Aaron Burr is intriguing — he fought in the Revolutionary War, ran for president multiple times and was ultimately arrested for treason. How much do you know about this Founding Father?
Burr was born in Newark, N.J., in February 1756.
Burr's parents died within a year of each other when he was 2 years old.
After graduating from the College of New Jersey, Burr studied theology before deciding on law.
Burr was a volunteer solider in Benedict Arnold's march to Quebec in the fall of 1775.
Burr got a position on Washington's staff but left soon after to go back onto the battlefield.
Burr was made lieutenant colonel and put in charge of a regiment.
Burr was in bad health and just generally burned out when he left the army in March 1779.
After leaving the army, Burr practiced law for a few years and then ran for the New York state assembly.
Burr was an early advocate of ending slavery. He introduced an (unsuccessful) abolition amendment in 1784.
Burr was a New York senator from 1791 to 1797.
Burr came in fourth, behind John Adams, Thomas Jefferson and Thomas Pickney.
Burr got the same number of electoral votes as Jefferson — but because of the convoluted election method used in those days, Jefferson took the presidency.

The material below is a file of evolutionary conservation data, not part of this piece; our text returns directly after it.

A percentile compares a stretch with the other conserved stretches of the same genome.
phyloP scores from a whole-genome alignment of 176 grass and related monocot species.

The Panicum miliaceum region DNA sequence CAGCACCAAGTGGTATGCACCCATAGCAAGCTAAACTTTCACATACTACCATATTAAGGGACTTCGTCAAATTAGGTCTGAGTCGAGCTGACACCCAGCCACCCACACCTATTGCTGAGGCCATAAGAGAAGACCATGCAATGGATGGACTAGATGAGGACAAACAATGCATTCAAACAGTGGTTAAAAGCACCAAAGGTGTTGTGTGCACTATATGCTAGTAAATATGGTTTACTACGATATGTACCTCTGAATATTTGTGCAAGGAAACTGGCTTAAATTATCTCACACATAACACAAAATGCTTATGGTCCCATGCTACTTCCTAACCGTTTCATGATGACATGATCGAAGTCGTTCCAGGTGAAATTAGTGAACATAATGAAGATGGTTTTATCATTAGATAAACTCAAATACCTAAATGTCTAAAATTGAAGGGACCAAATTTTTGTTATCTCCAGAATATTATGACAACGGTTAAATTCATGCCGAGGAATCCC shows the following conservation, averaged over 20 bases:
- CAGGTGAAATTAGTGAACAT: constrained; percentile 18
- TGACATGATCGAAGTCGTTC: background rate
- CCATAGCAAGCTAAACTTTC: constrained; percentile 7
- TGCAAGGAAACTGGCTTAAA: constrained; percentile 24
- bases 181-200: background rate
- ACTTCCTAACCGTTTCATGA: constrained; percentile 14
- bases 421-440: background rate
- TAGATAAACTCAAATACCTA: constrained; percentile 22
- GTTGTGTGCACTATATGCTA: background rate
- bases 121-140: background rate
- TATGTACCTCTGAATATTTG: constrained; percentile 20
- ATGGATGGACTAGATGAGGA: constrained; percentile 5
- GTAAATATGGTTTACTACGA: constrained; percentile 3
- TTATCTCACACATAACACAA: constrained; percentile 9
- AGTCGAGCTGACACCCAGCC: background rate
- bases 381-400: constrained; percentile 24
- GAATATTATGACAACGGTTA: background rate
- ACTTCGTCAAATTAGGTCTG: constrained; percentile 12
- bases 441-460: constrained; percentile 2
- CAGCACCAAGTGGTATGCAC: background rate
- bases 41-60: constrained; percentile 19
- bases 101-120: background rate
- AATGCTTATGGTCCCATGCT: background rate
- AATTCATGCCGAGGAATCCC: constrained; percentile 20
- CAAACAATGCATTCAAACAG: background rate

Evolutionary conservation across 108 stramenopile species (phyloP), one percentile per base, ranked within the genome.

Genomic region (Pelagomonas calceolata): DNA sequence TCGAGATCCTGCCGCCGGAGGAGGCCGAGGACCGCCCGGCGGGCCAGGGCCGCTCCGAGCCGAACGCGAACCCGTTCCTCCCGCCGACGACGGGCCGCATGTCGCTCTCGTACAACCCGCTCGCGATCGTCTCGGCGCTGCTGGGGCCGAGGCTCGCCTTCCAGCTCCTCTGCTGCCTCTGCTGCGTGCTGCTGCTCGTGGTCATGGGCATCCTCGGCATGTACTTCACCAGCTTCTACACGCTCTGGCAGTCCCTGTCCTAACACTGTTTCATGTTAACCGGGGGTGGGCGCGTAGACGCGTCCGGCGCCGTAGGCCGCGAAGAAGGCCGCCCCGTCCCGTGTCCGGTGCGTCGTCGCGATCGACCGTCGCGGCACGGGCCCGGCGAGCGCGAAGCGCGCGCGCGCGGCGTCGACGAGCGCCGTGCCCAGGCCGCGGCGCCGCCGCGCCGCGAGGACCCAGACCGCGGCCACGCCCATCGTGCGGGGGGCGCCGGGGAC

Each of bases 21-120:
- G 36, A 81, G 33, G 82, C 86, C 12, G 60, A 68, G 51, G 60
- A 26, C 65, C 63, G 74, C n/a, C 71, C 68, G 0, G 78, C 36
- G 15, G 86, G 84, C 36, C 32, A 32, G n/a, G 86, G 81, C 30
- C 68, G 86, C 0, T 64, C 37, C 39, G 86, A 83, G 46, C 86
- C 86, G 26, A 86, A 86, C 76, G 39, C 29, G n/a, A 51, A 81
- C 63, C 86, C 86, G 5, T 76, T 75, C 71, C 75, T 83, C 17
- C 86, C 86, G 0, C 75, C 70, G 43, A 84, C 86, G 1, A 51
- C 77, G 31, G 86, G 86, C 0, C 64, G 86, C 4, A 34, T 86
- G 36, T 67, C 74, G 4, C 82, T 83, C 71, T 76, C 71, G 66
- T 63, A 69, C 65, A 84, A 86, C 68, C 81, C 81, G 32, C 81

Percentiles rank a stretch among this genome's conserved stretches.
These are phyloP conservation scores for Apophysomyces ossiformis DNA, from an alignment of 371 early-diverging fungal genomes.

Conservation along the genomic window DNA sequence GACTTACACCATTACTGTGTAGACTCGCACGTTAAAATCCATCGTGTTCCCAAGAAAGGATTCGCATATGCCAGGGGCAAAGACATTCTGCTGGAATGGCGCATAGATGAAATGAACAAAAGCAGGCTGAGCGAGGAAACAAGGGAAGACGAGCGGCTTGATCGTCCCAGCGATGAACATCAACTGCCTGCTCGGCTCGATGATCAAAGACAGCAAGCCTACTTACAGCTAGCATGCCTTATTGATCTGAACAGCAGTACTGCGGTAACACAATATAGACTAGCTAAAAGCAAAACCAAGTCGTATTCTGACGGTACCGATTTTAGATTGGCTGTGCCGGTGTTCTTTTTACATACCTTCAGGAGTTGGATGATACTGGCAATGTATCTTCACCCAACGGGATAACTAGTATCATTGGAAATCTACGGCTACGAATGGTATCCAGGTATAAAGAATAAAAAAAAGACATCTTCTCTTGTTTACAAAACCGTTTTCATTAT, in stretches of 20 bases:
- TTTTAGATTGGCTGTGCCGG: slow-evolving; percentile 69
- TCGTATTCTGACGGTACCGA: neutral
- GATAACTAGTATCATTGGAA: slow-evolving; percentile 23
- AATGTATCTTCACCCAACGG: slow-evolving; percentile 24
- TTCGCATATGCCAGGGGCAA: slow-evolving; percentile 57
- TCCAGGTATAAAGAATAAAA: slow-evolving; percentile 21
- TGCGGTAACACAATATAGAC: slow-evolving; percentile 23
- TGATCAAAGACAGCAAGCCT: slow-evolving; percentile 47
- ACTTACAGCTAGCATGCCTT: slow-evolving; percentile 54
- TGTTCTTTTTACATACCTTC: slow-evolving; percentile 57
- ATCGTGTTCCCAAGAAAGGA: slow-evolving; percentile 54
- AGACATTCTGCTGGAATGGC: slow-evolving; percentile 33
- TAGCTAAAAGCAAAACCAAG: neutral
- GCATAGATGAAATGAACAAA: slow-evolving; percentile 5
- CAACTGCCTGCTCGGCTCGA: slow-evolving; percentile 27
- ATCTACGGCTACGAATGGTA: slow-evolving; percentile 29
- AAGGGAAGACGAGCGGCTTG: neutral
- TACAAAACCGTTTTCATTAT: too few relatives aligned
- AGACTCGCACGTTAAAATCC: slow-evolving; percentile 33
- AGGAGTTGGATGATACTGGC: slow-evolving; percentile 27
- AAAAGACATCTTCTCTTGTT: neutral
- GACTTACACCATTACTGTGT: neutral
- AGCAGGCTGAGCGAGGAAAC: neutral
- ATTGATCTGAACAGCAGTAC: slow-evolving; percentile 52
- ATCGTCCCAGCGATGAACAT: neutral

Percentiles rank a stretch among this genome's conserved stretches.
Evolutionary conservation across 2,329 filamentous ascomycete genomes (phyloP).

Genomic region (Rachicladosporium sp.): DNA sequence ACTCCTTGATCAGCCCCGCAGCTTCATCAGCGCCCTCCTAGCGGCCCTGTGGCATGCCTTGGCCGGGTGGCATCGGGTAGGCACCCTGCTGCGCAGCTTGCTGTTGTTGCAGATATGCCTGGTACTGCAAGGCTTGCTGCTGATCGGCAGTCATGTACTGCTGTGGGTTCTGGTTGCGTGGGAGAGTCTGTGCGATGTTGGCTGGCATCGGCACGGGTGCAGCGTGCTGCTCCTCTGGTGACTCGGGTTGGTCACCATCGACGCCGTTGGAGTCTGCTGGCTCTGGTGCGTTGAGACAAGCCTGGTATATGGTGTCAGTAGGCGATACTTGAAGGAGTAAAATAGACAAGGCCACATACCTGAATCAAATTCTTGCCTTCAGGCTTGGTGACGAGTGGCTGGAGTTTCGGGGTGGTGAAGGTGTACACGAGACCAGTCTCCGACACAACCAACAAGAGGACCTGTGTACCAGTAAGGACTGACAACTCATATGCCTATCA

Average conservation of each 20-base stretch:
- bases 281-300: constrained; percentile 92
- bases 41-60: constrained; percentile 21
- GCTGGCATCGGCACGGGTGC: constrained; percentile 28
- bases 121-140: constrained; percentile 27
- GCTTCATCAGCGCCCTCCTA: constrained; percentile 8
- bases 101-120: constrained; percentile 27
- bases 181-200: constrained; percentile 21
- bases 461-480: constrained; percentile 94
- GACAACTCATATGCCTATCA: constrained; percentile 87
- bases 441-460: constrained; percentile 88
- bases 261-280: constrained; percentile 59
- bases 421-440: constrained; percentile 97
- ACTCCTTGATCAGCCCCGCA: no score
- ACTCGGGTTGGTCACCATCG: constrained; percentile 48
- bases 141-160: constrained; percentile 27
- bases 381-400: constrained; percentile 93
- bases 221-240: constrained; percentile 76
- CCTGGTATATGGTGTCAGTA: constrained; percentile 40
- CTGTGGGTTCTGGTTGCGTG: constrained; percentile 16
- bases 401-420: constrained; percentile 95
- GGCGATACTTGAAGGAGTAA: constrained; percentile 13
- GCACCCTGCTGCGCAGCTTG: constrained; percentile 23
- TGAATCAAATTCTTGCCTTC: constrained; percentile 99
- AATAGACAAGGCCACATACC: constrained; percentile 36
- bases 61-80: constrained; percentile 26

Burr was Jefferson's vice president, even though the two pretty much never saw eye-to-eye.
The two men had a long-simmering mutual dislike, but many historians say it began when Burr beat out Philip Schuyler, Hamilton's father-in-law, for a senate seat in 1791.
Aaron Burr was definitely not the kind of man who shied away from a fight.
The duel took place in Weehawken, N.J., across the Hudson River from Manhattan.
Dueling was illegal in both New York and New Jersey, but it wasn't a death-penalty crime in New Jersey.
In 1801, 19-year-old Philip Hamilton was killed in a duel at the Weehawken spot — and the same guns had been used.
In 1799 Burr dueled John Baker Church, Hamilton's brother-in-law, because Church said Burr had been taking bribes. Both men missed.
Burr's bullet went through Hamilton's liver and spine.
By all accounts, Burr went home and ate breakfast with a visitor and didn't mention that he had probably just killed someone.
Burr was charged with a misdemeanor for dueling and a felony count of murder. But the charges were eventually dropped.
Jefferson dropped Burr from his ticket for the 1804 election, so Burr decided to run for governor of New York.
Burr, by now a highly controversial figure, was beaten in a landslide by Morgan Lewis.
In 1799, Burr said he was starting a water company — but he secretly changed the charter to make it a bank instead. And New Yorkers really needed clean water.
The Bank of Manhattan is the original predecessor of the gigantic entity that is now JPMorgan Chase.
None of these three men were big fans of Burr, but the quote is Adams'.
Burr was a well-known womanizer but also an early feminist. He greatly admired Mary Wollstonecraft, author of "A Vindication of the Rights of Women."
To this day, no one is totally sure what happened in 1807. Burr was in the Louisiana Territory, apparently trying to drum up a militia to help Mexico overthrow Spain in what is now the southwest United States. He was found not guilty.
Burr died in a Staten Island boardinghouse in 1836, at the age of 80.